When Coach Wooden coined his definition of success in 1934 (“Success is peace of mind, which is a direct result of self-satisfaction in knowing you made the effort to do the best of which you are capable”), his philosophy was clear: He had defined the goal for which he wanted his students to strive.
In 1934 when Wooden began building his Pyramid of Success, he chose “Industriousness” as one of the cornerstones. Although many other blocks were moved and redefined in the next 14 years while he developed the Pyramid, industriousness was never moved nor did its definition change: “There is no substitute for work. Worthwhile results come from hard work and careful planning.”
Industriousness has two parts: work and planning. Today we’ll talk about work.
Coach Wooden understood the value of hard work growing up on a farm in Indiana. He rose early every morning before going to school to help milk the cows and do other required chores. When he arrived home from school, there were always more chores to do as well as completing his homework. His father always required that the farm work and school work were completed before any other activities.
“Nothing will work unless you do,” Coach often remarked later—it was a mantra by which he lived his life. The summer before his senior year of high school, Wooden hitchhiked to Kansas to work in the wheat fields, but when he arrived in Lawrence, he learned that the crop was not ready for harvest. With no harvesting job available, Coach got a job pouring concrete for the University’s new football stadium instead. He slept on the floor of the campus gymnasium.
While attending Purdue University and earning All-American honors three times for basketball, Coach also found time to publish and sell the official Purdue program. During football season, he worked in the training room helping tape ankles and painting the football stadium for 35 cents an hour.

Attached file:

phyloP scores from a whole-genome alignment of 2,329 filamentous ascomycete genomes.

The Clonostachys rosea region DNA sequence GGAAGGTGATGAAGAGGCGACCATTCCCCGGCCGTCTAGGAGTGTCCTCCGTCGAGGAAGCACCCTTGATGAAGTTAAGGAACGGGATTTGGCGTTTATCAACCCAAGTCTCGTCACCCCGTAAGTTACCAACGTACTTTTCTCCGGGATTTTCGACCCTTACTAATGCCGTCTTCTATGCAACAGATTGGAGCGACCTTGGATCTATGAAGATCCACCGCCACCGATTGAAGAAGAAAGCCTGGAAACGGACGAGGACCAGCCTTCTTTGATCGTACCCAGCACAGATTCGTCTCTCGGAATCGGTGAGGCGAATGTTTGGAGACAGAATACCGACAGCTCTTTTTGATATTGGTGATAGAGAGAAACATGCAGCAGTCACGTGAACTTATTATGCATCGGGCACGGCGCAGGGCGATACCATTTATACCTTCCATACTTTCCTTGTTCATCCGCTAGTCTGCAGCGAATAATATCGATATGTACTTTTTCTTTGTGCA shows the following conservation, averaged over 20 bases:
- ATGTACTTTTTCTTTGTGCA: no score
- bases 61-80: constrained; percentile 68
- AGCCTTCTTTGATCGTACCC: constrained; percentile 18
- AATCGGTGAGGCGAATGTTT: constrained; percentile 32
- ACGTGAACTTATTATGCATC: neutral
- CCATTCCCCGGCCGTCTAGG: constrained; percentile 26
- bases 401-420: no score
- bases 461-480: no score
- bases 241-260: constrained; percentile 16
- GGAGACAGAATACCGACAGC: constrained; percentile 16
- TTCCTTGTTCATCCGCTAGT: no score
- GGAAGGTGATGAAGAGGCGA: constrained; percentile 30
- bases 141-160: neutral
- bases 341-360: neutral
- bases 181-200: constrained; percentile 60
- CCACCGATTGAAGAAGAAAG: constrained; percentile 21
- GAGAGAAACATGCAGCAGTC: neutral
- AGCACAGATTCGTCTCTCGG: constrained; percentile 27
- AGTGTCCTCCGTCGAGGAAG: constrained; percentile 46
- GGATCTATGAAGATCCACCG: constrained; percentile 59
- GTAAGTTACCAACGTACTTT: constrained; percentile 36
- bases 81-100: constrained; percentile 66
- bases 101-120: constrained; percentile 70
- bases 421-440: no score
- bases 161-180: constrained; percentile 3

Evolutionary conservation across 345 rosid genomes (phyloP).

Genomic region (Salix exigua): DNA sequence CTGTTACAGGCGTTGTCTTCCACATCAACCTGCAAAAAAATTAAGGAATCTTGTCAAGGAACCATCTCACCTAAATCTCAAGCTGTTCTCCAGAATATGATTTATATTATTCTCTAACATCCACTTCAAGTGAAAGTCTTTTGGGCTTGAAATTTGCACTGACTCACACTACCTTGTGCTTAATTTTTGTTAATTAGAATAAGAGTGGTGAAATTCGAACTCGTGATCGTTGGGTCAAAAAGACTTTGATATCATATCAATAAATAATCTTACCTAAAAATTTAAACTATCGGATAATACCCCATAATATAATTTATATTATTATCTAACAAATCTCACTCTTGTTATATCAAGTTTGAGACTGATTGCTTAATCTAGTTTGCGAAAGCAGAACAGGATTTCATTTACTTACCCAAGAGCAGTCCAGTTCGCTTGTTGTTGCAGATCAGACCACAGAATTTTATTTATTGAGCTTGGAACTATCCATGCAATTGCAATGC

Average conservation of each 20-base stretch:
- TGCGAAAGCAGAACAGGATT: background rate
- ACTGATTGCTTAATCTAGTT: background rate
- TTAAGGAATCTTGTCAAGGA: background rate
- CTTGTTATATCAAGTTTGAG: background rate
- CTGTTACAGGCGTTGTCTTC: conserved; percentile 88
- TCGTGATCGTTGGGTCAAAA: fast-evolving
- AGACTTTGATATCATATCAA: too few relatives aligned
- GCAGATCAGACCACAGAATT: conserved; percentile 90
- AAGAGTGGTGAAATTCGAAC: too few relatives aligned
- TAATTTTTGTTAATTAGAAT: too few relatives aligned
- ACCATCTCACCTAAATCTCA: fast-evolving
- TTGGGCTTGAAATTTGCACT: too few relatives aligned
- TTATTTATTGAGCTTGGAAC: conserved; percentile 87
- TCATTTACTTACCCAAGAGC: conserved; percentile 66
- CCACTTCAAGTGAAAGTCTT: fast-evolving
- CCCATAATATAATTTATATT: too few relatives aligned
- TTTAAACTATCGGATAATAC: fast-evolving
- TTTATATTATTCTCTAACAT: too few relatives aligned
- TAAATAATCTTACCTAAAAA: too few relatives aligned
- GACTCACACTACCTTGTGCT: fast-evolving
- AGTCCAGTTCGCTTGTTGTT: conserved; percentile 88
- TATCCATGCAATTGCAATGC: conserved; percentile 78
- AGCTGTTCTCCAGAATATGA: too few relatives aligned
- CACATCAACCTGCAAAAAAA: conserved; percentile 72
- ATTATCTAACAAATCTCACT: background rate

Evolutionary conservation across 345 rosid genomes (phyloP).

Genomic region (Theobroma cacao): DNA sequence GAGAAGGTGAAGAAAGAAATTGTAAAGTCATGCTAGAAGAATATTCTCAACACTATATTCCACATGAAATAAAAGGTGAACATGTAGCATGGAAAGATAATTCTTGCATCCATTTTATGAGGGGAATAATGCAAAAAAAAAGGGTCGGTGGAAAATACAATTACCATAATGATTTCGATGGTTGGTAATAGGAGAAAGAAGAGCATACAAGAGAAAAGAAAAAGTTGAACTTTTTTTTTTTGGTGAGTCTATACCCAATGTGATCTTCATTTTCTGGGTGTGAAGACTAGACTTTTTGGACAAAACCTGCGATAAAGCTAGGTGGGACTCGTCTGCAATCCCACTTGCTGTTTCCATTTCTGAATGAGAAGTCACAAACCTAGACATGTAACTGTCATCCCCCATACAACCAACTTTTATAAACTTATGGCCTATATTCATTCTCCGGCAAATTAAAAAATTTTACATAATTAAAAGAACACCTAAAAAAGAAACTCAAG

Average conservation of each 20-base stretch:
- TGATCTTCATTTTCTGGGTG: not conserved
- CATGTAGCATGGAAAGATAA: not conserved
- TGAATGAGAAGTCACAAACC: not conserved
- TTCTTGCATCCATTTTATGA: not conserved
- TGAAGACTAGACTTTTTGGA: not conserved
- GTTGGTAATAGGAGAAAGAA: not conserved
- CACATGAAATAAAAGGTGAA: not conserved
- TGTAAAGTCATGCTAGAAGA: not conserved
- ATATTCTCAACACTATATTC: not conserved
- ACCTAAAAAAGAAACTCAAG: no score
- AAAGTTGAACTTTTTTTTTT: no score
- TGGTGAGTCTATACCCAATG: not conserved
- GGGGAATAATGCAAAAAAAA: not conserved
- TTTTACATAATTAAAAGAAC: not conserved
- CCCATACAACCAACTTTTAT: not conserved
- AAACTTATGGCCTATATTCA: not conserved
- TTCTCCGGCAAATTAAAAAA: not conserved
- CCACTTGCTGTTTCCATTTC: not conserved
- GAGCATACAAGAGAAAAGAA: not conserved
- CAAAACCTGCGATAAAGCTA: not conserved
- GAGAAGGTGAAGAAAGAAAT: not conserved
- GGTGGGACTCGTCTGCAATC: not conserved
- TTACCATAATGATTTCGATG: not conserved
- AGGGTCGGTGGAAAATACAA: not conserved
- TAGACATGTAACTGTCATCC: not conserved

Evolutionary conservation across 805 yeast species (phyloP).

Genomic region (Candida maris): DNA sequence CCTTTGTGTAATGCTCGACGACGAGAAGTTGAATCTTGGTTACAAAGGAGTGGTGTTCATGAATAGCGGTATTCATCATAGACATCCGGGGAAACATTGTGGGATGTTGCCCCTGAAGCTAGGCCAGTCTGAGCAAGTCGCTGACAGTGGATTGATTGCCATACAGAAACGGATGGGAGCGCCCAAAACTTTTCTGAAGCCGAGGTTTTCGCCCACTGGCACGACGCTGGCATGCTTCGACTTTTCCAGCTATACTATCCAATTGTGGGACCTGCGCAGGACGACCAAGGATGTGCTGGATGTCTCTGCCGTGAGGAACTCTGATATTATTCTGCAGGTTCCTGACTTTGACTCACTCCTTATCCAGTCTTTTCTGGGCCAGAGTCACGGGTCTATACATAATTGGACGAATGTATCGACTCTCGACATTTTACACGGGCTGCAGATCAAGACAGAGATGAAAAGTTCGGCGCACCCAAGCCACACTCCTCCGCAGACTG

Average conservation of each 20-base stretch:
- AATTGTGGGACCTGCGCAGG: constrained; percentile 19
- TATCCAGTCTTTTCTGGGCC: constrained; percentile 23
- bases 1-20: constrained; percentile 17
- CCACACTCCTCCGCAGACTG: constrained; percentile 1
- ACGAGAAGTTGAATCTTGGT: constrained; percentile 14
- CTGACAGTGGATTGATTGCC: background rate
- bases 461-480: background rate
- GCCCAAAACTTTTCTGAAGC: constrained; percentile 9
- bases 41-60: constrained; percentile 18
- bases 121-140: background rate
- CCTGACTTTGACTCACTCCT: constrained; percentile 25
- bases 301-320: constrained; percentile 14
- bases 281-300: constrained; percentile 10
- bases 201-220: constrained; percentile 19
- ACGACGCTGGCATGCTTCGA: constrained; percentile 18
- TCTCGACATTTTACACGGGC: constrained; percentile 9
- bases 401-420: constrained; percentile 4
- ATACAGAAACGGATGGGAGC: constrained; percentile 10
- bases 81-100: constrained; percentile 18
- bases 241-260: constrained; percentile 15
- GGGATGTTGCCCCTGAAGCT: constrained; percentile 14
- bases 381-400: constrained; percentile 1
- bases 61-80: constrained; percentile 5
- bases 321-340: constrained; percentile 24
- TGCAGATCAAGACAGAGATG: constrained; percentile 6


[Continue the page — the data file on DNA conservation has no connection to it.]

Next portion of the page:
During his first season as head basketball coach at UCLA, Coach Wooden worked from 6 a.m. to noon as a truck dispatcher for a local dairy company. Upon arriving on campus with his morning job completed, his first duty was to mop the gym floor so it would be ready for practice in the afternoon.
“There is no substitute for work.”
“There is no substitute for work,” he was fond of saying. “If you’re looking for the easy way, the shortcut, the trick, you may get something done for a while, but it will not be lasting and you will not be developing your ability.”
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And even after the basketball season ended each year, Wooden didn’t coast off his team’s victories; he turned his mind to the next season. Asked once about his off-season regimen, he described in detail how he filled his downtime in coaching:
“About two weeks after the season is over, I would choose a basketball or coaching technique to research. It might be the fast break, rebounding, the jump shot, free-throw shooting, defensive footwork, zone attack, zone defense; it might be anything. So about two- to- three weeks, no set time, after the season, I would go through all the issues of Scholastic Coach and Athletic Journal and single out all articles on that topic. I’d also go through all the articles and books on basketball that I could find and concentrate on the selected topic.
“Once I selected the appropriate literature, I’d take ideas out of every one. Then I’d start a process of crossing out and making a composite list. Toward the end of summer, I’d have a pretty good composite theme on the topic.
“If someone has something that’s been very good, let’s say free-throw shooting, I’d try to talk to that individual and get further information as to his ideas. If some coach seemed to attack zones really well, I’d contact him. If all coaches agree on one thing, it must be pretty good. If someone has done real well in a specific area, why were they successful? I want to know. I did that for I’d say about 20 of my 27 years at UCLA. I took a different topic every year.”
Throughout his life, from the time he was a boy until his retirement from coaching, hard work was a cornerstone of not only Coach Wooden’s Pyramid of Success, but his own successful life.
“The harder you work, the more luck you will have” —John Wooden
This article originally appeared on TheWoodenEffect.com and has been republished with permission.
As Coach Wooden’s grandson-in-law, Craig Impelman had the opportunity to learn Coach’s teachings firsthand and wrote about those lessons for his site, www.woodenswisdom.com. He is a motivational speaker and the author of Wooden’s Wisdom, a weekly “e-coaching module” that is distributed to companies nationally.